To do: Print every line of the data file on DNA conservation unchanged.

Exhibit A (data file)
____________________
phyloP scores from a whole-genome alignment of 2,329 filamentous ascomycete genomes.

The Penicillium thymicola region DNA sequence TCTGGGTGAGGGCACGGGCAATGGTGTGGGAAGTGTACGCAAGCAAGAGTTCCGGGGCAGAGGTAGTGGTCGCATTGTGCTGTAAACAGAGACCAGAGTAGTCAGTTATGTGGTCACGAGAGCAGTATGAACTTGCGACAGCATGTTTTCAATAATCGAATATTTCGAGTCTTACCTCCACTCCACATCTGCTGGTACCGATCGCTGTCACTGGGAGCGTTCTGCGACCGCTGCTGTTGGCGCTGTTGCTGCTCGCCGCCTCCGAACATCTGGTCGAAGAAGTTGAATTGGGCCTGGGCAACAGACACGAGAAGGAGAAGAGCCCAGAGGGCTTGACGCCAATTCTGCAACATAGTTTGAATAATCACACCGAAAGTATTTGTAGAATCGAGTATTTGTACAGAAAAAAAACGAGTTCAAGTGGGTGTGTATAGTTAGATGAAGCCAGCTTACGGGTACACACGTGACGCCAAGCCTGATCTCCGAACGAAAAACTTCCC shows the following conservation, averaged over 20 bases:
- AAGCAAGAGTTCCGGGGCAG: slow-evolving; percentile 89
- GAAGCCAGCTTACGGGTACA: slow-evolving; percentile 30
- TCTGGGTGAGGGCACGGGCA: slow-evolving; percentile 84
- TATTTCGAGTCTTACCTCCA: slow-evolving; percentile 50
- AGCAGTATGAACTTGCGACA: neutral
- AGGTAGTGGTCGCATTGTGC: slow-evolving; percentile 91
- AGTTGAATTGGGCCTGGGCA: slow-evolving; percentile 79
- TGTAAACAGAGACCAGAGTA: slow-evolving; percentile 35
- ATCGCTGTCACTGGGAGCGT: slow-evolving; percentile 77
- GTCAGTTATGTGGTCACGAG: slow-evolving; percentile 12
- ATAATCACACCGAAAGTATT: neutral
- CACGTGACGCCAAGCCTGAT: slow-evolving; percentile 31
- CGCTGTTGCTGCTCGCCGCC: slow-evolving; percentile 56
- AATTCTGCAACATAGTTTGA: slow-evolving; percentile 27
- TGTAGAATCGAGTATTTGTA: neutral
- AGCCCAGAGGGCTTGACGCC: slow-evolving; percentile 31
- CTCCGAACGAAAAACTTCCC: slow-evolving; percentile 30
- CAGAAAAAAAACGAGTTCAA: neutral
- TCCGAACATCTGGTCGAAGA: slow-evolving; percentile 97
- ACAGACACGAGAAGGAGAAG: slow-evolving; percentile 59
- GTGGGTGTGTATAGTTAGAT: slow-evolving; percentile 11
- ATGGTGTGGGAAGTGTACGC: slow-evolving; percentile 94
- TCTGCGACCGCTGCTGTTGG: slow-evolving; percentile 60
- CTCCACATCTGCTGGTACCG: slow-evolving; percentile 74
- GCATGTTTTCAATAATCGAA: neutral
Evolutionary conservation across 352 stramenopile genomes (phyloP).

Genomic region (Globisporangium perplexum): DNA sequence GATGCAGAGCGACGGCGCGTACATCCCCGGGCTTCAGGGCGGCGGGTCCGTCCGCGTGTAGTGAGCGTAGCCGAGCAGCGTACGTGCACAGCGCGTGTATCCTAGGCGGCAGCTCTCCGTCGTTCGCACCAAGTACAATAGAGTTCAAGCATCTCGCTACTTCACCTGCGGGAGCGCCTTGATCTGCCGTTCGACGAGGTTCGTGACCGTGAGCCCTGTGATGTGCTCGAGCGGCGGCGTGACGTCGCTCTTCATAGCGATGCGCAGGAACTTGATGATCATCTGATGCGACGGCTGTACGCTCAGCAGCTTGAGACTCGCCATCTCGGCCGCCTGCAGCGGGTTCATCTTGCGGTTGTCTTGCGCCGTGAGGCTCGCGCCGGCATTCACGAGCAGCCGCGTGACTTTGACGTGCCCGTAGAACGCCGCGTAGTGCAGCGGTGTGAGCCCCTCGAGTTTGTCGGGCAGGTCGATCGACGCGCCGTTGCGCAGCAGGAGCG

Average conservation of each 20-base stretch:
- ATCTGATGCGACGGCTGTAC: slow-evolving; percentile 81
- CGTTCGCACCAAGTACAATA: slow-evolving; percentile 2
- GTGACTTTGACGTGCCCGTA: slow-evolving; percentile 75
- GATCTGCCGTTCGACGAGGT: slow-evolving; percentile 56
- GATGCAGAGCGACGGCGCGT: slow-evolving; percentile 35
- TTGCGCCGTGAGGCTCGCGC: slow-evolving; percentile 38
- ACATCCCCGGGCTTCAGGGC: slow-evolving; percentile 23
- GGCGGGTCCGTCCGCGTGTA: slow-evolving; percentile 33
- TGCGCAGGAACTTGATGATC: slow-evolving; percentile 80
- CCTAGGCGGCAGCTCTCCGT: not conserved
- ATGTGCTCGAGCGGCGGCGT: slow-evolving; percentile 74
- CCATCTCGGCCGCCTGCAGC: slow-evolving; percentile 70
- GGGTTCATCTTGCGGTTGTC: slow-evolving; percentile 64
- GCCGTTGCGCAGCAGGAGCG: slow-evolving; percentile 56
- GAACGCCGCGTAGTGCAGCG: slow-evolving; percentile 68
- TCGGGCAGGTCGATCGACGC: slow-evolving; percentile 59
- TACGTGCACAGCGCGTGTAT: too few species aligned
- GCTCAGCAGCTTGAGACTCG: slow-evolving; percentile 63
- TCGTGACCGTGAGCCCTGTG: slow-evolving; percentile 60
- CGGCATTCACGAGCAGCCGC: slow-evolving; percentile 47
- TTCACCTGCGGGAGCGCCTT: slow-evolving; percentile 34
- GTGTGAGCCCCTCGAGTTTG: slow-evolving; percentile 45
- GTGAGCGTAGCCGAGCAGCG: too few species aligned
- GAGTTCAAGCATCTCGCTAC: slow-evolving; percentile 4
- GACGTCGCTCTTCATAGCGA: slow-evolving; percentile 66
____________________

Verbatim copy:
phyloP scores from a whole-genome alignment of 2,329 filamentous ascomycete genomes.

The Penicillium thymicola region DNA sequence TCTGGGTGAGGGCACGGGCAATGGTGTGGGAAGTGTACGCAAGCAAGAGTTCCGGGGCAGAGGTAGTGGTCGCATTGTGCTGTAAACAGAGACCAGAGTAGTCAGTTATGTGGTCACGAGAGCAGTATGAACTTGCGACAGCATGTTTTCAATAATCGAATATTTCGAGTCTTACCTCCACTCCACATCTGCTGGTACCGATCGCTGTCACTGGGAGCGTTCTGCGACCGCTGCTGTTGGCGCTGTTGCTGCTCGCCGCCTCCGAACATCTGGTCGAAGAAGTTGAATTGGGCCTGGGCAACAGACACGAGAAGGAGAAGAGCCCAGAGGGCTTGACGCCAATTCTGCAACATAGTTTGAATAATCACACCGAAAGTATTTGTAGAATCGAGTATTTGTACAGAAAAAAAACGAGTTCAAGTGGGTGTGTATAGTTAGATGAAGCCAGCTTACGGGTACACACGTGACGCCAAGCCTGATCTCCGAACGAAAAACTTCCC shows the following conservation, averaged over 20 bases:
- AAGCAAGAGTTCCGGGGCAG: slow-evolving; percentile 89
- GAAGCCAGCTTACGGGTACA: slow-evolving; percentile 30
- TCTGGGTGAGGGCACGGGCA: slow-evolving; percentile 84
- TATTTCGAGTCTTACCTCCA: slow-evolving; percentile 50
- AGCAGTATGAACTTGCGACA: neutral
- AGGTAGTGGTCGCATTGTGC: slow-evolving; percentile 91
- AGTTGAATTGGGCCTGGGCA: slow-evolving; percentile 79
- TGTAAACAGAGACCAGAGTA: slow-evolving; percentile 35
- ATCGCTGTCACTGGGAGCGT: slow-evolving; percentile 77
- GTCAGTTATGTGGTCACGAG: slow-evolving; percentile 12
- ATAATCACACCGAAAGTATT: neutral
- CACGTGACGCCAAGCCTGAT: slow-evolving; percentile 31
- CGCTGTTGCTGCTCGCCGCC: slow-evolving; percentile 56
- AATTCTGCAACATAGTTTGA: slow-evolving; percentile 27
- TGTAGAATCGAGTATTTGTA: neutral
- AGCCCAGAGGGCTTGACGCC: slow-evolving; percentile 31
- CTCCGAACGAAAAACTTCCC: slow-evolving; percentile 30
- CAGAAAAAAAACGAGTTCAA: neutral
- TCCGAACATCTGGTCGAAGA: slow-evolving; percentile 97
- ACAGACACGAGAAGGAGAAG: slow-evolving; percentile 59
- GTGGGTGTGTATAGTTAGAT: slow-evolving; percentile 11
- ATGGTGTGGGAAGTGTACGC: slow-evolving; percentile 94
- TCTGCGACCGCTGCTGTTGG: slow-evolving; percentile 60
- CTCCACATCTGCTGGTACCG: slow-evolving; percentile 74
- GCATGTTTTCAATAATCGAA: neutral
Evolutionary conservation across 352 stramenopile genomes (phyloP).

Genomic region (Globisporangium perplexum): DNA sequence GATGCAGAGCGACGGCGCGTACATCCCCGGGCTTCAGGGCGGCGGGTCCGTCCGCGTGTAGTGAGCGTAGCCGAGCAGCGTACGTGCACAGCGCGTGTATCCTAGGCGGCAGCTCTCCGTCGTTCGCACCAAGTACAATAGAGTTCAAGCATCTCGCTACTTCACCTGCGGGAGCGCCTTGATCTGCCGTTCGACGAGGTTCGTGACCGTGAGCCCTGTGATGTGCTCGAGCGGCGGCGTGACGTCGCTCTTCATAGCGATGCGCAGGAACTTGATGATCATCTGATGCGACGGCTGTACGCTCAGCAGCTTGAGACTCGCCATCTCGGCCGCCTGCAGCGGGTTCATCTTGCGGTTGTCTTGCGCCGTGAGGCTCGCGCCGGCATTCACGAGCAGCCGCGTGACTTTGACGTGCCCGTAGAACGCCGCGTAGTGCAGCGGTGTGAGCCCCTCGAGTTTGTCGGGCAGGTCGATCGACGCGCCGTTGCGCAGCAGGAGCG

Average conservation of each 20-base stretch:
- ATCTGATGCGACGGCTGTAC: slow-evolving; percentile 81
- CGTTCGCACCAAGTACAATA: slow-evolving; percentile 2
- GTGACTTTGACGTGCCCGTA: slow-evolving; percentile 75
- GATCTGCCGTTCGACGAGGT: slow-evolving; percentile 56
- GATGCAGAGCGACGGCGCGT: slow-evolving; percentile 35
- TTGCGCCGTGAGGCTCGCGC: slow-evolving; percentile 38
- ACATCCCCGGGCTTCAGGGC: slow-evolving; percentile 23
- GGCGGGTCCGTCCGCGTGTA: slow-evolving; percentile 33
- TGCGCAGGAACTTGATGATC: slow-evolving; percentile 80
- CCTAGGCGGCAGCTCTCCGT: not conserved
- ATGTGCTCGAGCGGCGGCGT: slow-evolving; percentile 74
- CCATCTCGGCCGCCTGCAGC: slow-evolving; percentile 70
- GGGTTCATCTTGCGGTTGTC: slow-evolving; percentile 64
- GCCGTTGCGCAGCAGGAGCG: slow-evolving; percentile 56
- GAACGCCGCGTAGTGCAGCG: slow-evolving; percentile 68
- TCGGGCAGGTCGATCGACGC: slow-evolving; percentile 59
- TACGTGCACAGCGCGTGTAT: too few species aligned
- GCTCAGCAGCTTGAGACTCG: slow-evolving; percentile 63
- TCGTGACCGTGAGCCCTGTG: slow-evolving; percentile 60
- CGGCATTCACGAGCAGCCGC: slow-evolving; percentile 47
- TTCACCTGCGGGAGCGCCTT: slow-evolving; percentile 34
- GTGTGAGCCCCTCGAGTTTG: slow-evolving; percentile 45
- GTGAGCGTAGCCGAGCAGCG: too few species aligned
- GAGTTCAAGCATCTCGCTAC: slow-evolving; percentile 4
- GACGTCGCTCTTCATAGCGA: slow-evolving; percentile 66